Quaker Heritage Press > Online Texts > Isaac Penington's Works > Isaac Penington to _____ _____ (1667)
Thou hast had the path of salvation faithfully testified of to thee, and hast come to a sense of the thing; even to the feeling of that, whereby the Father begets life, and manifesteth his love and peace in and to the soul. Now, what remains? but that thou look up to the Lord, to guide thy feet in this path, and to preserve from that which darkens and leads out of the way; that thou mayst pass on thy journey safely, and come to the inheritance and enjoyment of that which thy soul longeth after.
There is life, there is peace, there is joy, there is righteousness, there is health, there is salvation, there is a power of redemption, in the seed: yea, there is so. But thy soul wants, and doth not enjoy these things. Well, but how mayst thou come to enjoy them? There is no way, but union with the seed; knowing the seed, hearing the voice of the seed, learning of, and becoming subject to, the seed. "Learn of me, take my yoke upon you," saith Christ, "and ye shall find rest to your souls." Wouldst thou feel thy soul's rest in Christ? Thou must know the seed's voice, hear it, learn daily of him, become his disciple; take up, from his nature, what is contrary to thy nature. And <500> then, as thy nature is worn out, and his nature comes up in thee, thou wilt find all easy; all that is of life easy, and transgression hard, unbelief hard: yea, thou wilt find it very hard and unnatural, when the nature of the seed is grown up in thee, either to distrust the Lord or hearken to his enemy. And then thou wilt change that dwelling-place (into which Satan brings dark thoughts, suggestions, and reasonings) for the dwelling place which is from above, which is the habitation of the righteous; wherein there is light, life, peace, satisfaction, health, salvation, and rejoicing of soul from and before the Lord.
Now, do not say, Who shall do thus for me? but know, the arm of the Lord is mighty, and brings mighty things to pass; and that arm hath been revealed in thee, and is at work for thee. Oh that thou couldst trust it! (why canst thou not! hath it not sown a seed of faith in thee?) and come into and abide in the path, wherein its mighty, powerful operations are felt and made manifest! And, oh that thou mayst find ability, to watch against that which bows down, and not so let in, as thou hast done exceedingly, to the grievous wounding and distressing of thy soul! For the enemy's dark suggestions work according to their nature; and if thou let them lie upon thee, how can they but darken, afflict, and perplex thee?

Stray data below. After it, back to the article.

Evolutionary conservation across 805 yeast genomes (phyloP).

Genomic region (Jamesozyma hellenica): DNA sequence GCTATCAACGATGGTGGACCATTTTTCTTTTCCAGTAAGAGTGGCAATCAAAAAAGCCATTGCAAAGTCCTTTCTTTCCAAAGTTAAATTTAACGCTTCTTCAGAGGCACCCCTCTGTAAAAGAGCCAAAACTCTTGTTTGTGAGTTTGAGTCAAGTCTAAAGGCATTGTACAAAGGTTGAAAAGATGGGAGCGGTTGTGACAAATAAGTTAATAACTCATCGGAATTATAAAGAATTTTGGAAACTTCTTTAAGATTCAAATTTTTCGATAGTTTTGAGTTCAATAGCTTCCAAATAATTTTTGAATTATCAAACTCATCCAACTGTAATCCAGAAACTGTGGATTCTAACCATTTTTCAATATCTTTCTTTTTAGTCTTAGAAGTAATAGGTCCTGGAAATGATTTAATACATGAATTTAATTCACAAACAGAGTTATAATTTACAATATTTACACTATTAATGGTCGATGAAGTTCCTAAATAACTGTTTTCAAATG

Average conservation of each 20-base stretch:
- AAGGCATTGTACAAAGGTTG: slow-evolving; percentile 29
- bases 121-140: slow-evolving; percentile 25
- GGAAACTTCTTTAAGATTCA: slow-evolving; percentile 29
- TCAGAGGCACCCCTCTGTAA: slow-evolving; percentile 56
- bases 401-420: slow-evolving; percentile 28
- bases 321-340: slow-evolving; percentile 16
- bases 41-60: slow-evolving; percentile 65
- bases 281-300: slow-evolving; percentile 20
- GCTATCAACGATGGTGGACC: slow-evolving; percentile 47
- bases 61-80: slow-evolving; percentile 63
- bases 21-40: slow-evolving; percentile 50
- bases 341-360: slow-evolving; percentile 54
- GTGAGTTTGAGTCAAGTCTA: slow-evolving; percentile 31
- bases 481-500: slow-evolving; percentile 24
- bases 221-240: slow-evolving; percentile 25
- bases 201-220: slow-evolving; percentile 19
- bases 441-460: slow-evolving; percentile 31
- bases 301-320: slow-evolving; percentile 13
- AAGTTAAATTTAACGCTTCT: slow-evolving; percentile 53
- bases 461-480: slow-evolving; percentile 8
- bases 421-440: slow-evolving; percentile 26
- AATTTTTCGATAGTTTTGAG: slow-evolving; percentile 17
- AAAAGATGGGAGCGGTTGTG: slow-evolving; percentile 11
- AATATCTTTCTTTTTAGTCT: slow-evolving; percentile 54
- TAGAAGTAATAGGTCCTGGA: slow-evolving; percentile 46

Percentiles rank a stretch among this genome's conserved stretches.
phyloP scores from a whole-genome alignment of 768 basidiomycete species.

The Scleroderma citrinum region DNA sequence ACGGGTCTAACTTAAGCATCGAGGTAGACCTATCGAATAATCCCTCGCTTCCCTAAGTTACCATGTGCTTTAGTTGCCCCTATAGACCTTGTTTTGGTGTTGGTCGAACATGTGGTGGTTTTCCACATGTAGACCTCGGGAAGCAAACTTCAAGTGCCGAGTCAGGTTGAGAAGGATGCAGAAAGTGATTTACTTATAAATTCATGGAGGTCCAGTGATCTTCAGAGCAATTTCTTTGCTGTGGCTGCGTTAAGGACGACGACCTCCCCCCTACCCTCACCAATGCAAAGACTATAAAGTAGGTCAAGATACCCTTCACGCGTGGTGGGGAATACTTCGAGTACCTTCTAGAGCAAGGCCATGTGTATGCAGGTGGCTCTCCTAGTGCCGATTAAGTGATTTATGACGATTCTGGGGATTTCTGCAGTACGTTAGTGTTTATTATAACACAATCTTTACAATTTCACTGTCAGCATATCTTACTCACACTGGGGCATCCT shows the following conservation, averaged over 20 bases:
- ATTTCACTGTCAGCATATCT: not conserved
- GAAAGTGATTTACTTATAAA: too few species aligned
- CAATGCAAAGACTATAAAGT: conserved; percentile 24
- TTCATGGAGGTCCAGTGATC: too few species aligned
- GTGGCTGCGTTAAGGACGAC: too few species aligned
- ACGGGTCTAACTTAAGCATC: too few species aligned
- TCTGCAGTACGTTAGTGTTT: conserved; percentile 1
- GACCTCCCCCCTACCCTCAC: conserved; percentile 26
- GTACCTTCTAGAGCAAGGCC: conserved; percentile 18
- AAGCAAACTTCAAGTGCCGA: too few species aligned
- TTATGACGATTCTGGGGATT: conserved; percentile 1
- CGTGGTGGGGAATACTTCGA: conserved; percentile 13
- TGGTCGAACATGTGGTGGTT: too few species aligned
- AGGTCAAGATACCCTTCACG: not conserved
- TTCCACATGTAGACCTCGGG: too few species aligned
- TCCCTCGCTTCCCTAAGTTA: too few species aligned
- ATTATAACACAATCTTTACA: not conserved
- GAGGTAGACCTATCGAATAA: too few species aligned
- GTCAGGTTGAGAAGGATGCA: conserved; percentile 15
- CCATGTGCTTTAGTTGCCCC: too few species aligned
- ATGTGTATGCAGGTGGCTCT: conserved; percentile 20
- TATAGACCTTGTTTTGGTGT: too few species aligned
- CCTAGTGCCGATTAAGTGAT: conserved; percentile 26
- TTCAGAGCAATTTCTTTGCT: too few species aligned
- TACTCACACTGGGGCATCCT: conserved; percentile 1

Therefore, in the evil hour, fly from all things that thus arise in thee; and lie still, feel thy stay, till his light, which "makes manifest," arise in thee, and clear up things to thee. And think not the time of darkness long, but watch, that thy heart be kept empty, and thy mind clear of thoughts and belief of things, till He bring in somewhat, which thou mayst safely receive. Therefore, say to thy thoughts, and to thy belief of things (according to the representation of the dark power, in the time of thy darkness), "Get thee hence!" And if that will not do, look up to the Lord to speak to them; and to keep them out, if they be not already entered, or to thrust them out if they be already got in. And if he do not so presently, or for a long time, yet do not murmur or think much, but wait till he do. Yea, though they violently thrust themselves upon thee, and seem to have entered thy mind, yet let them be as strangers to thee; <501> receive them not, believe them not, know them not, own them not; and thy bosom will, notwithstanding, be chaste in the eye of the Lord, though they may seem to thee to have defiled thee.
Look up to the Father, that thou mayest learn this of him: and, becoming faithful to him therein, thou wilt find thy darkness abate, and its strength more and more broken in thee; and thou wilt not only feel and taste a little, now and then, but also come to possess and inherit, and rejoice before the Lord in thy portion.
Thy Friend in the truth, which changeth not, but is pure, and preserveth pure for ever.
From Aylesbury Jail, 28th of Seventh Month, 1667